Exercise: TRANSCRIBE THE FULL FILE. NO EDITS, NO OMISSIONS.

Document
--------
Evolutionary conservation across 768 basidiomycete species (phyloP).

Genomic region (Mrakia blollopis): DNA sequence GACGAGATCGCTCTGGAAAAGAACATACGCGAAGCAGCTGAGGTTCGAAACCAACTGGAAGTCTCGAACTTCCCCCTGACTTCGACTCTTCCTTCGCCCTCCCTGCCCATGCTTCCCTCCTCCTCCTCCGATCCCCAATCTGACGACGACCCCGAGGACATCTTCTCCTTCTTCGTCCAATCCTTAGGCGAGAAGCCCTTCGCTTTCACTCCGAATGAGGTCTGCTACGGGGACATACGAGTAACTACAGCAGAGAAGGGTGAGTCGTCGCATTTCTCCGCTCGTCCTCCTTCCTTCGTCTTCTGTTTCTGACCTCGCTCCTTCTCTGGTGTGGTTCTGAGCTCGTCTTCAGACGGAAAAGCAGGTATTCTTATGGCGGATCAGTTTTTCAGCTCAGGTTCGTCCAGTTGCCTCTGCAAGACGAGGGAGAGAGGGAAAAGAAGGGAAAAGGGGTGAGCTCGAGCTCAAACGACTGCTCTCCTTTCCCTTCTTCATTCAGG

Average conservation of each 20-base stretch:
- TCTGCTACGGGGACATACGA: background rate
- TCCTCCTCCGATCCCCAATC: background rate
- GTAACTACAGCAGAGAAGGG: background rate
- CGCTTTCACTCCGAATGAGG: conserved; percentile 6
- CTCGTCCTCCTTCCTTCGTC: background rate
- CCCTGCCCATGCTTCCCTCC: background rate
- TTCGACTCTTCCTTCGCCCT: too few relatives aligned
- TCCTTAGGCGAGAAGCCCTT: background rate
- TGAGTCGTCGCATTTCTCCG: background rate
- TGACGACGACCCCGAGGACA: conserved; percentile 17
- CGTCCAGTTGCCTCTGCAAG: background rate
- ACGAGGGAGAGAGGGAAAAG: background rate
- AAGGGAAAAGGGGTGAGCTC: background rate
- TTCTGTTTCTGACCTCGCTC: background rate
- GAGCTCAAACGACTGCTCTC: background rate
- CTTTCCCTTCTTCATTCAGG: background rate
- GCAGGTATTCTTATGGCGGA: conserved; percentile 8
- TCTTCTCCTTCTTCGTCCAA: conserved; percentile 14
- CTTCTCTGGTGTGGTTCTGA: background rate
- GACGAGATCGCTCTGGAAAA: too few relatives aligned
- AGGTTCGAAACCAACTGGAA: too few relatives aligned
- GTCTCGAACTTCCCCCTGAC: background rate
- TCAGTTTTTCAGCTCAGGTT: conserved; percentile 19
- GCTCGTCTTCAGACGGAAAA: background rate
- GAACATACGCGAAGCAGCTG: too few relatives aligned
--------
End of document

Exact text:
Evolutionary conservation across 768 basidiomycete species (phyloP).

Genomic region (Mrakia blollopis): DNA sequence GACGAGATCGCTCTGGAAAAGAACATACGCGAAGCAGCTGAGGTTCGAAACCAACTGGAAGTCTCGAACTTCCCCCTGACTTCGACTCTTCCTTCGCCCTCCCTGCCCATGCTTCCCTCCTCCTCCTCCGATCCCCAATCTGACGACGACCCCGAGGACATCTTCTCCTTCTTCGTCCAATCCTTAGGCGAGAAGCCCTTCGCTTTCACTCCGAATGAGGTCTGCTACGGGGACATACGAGTAACTACAGCAGAGAAGGGTGAGTCGTCGCATTTCTCCGCTCGTCCTCCTTCCTTCGTCTTCTGTTTCTGACCTCGCTCCTTCTCTGGTGTGGTTCTGAGCTCGTCTTCAGACGGAAAAGCAGGTATTCTTATGGCGGATCAGTTTTTCAGCTCAGGTTCGTCCAGTTGCCTCTGCAAGACGAGGGAGAGAGGGAAAAGAAGGGAAAAGGGGTGAGCTCGAGCTCAAACGACTGCTCTCCTTTCCCTTCTTCATTCAGG

Average conservation of each 20-base stretch:
- TCTGCTACGGGGACATACGA: background rate
- TCCTCCTCCGATCCCCAATC: background rate
- GTAACTACAGCAGAGAAGGG: background rate
- CGCTTTCACTCCGAATGAGG: conserved; percentile 6
- CTCGTCCTCCTTCCTTCGTC: background rate
- CCCTGCCCATGCTTCCCTCC: background rate
- TTCGACTCTTCCTTCGCCCT: too few relatives aligned
- TCCTTAGGCGAGAAGCCCTT: background rate
- TGAGTCGTCGCATTTCTCCG: background rate
- TGACGACGACCCCGAGGACA: conserved; percentile 17
- CGTCCAGTTGCCTCTGCAAG: background rate
- ACGAGGGAGAGAGGGAAAAG: background rate
- AAGGGAAAAGGGGTGAGCTC: background rate
- TTCTGTTTCTGACCTCGCTC: background rate
- GAGCTCAAACGACTGCTCTC: background rate
- CTTTCCCTTCTTCATTCAGG: background rate
- GCAGGTATTCTTATGGCGGA: conserved; percentile 8
- TCTTCTCCTTCTTCGTCCAA: conserved; percentile 14
- CTTCTCTGGTGTGGTTCTGA: background rate
- GACGAGATCGCTCTGGAAAA: too few relatives aligned
- AGGTTCGAAACCAACTGGAA: too few relatives aligned
- GTCTCGAACTTCCCCCTGAC: background rate
- TCAGTTTTTCAGCTCAGGTT: conserved; percentile 19
- GCTCGTCTTCAGACGGAAAA: background rate
- GAACATACGCGAAGCAGCTG: too few relatives aligned